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Claus, Nathalie; Marzano, Lisa; Loechner, Johanna; Starman, Kornelija; Voggt, Alessandra; Loy, Fabian; Wernuth, Inga; Haemmerle, Stephanie; Engelmann, Lina; Bley, Mirjam; Schulte-Körne, Gerd and Platt, Belinda (2019): Qualitative evaluation of a preventive intervention for the offspring of parents with a history of depression. In: BMC Psychiatry 19:290 [PDF, 712kB]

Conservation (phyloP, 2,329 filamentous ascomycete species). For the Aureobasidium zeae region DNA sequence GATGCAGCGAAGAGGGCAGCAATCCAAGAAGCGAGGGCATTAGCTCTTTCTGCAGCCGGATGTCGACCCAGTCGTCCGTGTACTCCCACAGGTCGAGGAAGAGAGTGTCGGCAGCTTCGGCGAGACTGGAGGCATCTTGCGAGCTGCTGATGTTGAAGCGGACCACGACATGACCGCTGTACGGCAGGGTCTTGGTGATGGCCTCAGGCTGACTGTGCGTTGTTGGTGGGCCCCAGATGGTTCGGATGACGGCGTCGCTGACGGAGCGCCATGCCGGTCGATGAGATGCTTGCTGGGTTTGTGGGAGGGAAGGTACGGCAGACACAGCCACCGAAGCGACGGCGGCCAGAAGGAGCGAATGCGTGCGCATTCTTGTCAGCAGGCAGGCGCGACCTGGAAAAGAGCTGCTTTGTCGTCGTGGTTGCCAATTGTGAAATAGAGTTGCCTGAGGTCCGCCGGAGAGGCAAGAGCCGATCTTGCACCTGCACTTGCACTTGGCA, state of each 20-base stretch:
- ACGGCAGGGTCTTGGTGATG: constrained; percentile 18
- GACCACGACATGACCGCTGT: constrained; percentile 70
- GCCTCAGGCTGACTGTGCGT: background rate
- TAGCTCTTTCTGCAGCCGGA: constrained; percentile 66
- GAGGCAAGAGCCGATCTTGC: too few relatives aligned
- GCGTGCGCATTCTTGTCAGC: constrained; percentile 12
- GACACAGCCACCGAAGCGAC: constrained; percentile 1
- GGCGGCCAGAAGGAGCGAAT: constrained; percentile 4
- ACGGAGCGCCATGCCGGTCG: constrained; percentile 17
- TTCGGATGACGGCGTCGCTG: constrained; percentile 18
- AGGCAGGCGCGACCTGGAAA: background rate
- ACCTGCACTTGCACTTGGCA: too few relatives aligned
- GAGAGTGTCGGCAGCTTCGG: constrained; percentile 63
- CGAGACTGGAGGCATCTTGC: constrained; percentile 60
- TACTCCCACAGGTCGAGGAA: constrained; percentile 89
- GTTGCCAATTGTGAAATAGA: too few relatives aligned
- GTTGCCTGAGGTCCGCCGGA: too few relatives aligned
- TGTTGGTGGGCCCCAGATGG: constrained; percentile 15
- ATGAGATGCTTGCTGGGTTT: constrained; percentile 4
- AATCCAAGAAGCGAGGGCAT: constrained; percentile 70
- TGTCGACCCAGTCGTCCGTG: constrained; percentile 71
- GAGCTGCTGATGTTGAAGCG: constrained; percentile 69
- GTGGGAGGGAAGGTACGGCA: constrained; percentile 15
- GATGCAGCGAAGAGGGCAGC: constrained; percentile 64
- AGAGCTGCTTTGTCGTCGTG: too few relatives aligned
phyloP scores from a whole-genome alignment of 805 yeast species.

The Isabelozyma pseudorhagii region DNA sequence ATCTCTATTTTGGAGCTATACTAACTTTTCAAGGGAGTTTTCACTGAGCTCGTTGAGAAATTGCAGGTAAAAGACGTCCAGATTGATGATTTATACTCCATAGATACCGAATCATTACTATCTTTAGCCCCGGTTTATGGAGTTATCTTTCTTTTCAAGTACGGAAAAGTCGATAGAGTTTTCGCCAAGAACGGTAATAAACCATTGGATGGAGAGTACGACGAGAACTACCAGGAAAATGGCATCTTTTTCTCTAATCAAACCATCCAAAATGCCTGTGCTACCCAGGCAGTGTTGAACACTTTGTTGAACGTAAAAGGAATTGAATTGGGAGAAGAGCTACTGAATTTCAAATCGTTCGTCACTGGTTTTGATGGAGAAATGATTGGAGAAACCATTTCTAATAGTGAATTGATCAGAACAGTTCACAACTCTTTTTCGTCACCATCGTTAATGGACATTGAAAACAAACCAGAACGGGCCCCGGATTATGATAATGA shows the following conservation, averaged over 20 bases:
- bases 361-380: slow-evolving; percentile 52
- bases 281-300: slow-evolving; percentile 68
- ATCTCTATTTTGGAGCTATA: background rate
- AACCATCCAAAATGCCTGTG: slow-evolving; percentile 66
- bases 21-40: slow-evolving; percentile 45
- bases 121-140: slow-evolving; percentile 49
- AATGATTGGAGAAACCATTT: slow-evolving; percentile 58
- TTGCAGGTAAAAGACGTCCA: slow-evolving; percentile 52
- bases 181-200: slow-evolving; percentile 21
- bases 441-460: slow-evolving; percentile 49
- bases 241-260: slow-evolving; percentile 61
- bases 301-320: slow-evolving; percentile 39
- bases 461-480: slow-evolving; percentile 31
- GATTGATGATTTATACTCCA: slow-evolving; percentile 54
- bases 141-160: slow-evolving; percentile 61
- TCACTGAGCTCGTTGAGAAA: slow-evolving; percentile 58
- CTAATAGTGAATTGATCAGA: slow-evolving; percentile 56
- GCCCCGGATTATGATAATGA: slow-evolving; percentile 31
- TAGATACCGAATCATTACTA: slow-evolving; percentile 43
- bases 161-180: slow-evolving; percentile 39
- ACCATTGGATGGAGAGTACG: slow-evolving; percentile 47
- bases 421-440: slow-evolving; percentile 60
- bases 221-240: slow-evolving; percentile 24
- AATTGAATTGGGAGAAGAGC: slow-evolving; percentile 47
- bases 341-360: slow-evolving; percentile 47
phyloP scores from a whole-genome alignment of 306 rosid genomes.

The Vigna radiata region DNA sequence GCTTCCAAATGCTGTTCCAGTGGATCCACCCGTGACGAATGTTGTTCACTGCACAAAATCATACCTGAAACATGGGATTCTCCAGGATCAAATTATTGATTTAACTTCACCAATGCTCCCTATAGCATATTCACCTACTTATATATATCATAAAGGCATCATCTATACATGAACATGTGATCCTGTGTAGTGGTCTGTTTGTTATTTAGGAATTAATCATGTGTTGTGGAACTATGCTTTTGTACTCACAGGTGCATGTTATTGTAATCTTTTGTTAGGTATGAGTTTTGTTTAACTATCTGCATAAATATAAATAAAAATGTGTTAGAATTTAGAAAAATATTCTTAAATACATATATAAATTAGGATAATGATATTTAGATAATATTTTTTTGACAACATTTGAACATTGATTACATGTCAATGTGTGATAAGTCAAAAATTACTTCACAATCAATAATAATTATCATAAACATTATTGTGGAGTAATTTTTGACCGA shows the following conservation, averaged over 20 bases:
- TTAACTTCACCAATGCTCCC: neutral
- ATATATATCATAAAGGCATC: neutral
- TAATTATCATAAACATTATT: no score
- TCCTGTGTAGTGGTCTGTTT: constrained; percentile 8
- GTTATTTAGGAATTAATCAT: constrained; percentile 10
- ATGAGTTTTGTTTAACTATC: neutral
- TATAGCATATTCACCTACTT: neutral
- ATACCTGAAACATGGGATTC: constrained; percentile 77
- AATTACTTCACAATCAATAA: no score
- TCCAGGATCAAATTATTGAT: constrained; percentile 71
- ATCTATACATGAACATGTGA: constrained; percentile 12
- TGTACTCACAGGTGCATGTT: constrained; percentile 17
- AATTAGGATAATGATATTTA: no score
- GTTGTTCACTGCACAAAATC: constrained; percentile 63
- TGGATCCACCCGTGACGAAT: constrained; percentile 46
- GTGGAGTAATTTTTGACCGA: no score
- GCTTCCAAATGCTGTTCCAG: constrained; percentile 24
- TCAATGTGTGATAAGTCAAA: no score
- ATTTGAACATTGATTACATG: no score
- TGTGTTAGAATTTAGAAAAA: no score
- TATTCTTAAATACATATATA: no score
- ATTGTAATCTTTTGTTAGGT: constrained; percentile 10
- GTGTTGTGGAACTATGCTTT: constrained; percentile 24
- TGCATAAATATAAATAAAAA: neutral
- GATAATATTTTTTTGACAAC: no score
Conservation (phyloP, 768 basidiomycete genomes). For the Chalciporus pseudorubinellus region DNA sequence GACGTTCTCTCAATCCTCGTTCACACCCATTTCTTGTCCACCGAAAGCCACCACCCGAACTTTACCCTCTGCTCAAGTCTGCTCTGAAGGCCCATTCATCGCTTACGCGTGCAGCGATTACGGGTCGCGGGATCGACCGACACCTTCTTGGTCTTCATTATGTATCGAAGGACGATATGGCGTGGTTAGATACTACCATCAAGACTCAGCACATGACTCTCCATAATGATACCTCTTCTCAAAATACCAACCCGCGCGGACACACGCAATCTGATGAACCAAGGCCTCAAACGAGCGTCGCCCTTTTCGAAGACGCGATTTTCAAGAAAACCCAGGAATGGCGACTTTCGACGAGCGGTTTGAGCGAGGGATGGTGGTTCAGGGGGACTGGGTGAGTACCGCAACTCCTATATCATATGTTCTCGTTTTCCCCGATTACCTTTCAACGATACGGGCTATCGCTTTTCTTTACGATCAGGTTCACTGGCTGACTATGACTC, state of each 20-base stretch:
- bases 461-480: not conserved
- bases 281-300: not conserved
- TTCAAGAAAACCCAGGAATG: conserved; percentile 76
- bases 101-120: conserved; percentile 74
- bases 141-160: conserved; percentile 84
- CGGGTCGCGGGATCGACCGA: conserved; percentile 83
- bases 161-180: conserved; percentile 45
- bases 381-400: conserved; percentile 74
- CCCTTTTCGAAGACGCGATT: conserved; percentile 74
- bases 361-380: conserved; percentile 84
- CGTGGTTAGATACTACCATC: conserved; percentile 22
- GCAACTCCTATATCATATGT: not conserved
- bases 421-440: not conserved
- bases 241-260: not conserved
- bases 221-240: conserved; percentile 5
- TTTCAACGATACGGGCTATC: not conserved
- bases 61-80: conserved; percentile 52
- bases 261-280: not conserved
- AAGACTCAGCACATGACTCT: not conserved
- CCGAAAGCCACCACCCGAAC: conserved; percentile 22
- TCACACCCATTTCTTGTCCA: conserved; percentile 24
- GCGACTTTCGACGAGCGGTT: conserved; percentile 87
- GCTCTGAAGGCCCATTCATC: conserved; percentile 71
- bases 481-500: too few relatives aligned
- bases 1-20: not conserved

Background Meta-analyses of randomised controlled trials suggest that psychological interventions to reduce children’s risk of depression are effective. Nevertheless, these effects are modest and diminish over time. The Medical Research Council recommends a mixed-methods approach to the evaluation of complex interventions. By gaining a more thorough understanding of participants’ perspectives, qualitative evaluations of preventive interventions could improve their efficacy, longevity and transfer into clinical practice. Methods 18 parents and 22 children who had received a 12-session family- and group-based cognitive-behavioural intervention to prevent youth depression as part of a randomised controlled trial took part in semi-structured interviews or a focus group about aspects which had been perceived as helpful, elements they were still using after the intervention had ended, and suggestions they had for improving the intervention. Results The chance to openly share and discuss their experiences of depression within and between families was considered helpful by both children and parents. Children benefitted the most from learning coping strategies for dealing with stress and many still used them in everyday life. Parents profited mostly from increasing positive family time, but noted that maintaining new routines after the end of the intervention proved difficult. Participants were generally content with the intervention but commented on how tiring and time consuming it was. Conclusions Managing parents’ expectations of family-based interventions in terms of their own mental health needs (versus those of their children) and leaving more room for open discussions may result in interventions which are more appealing to participating families. Increasing intervals between sessions may be one means of improving the longevity of interventions.

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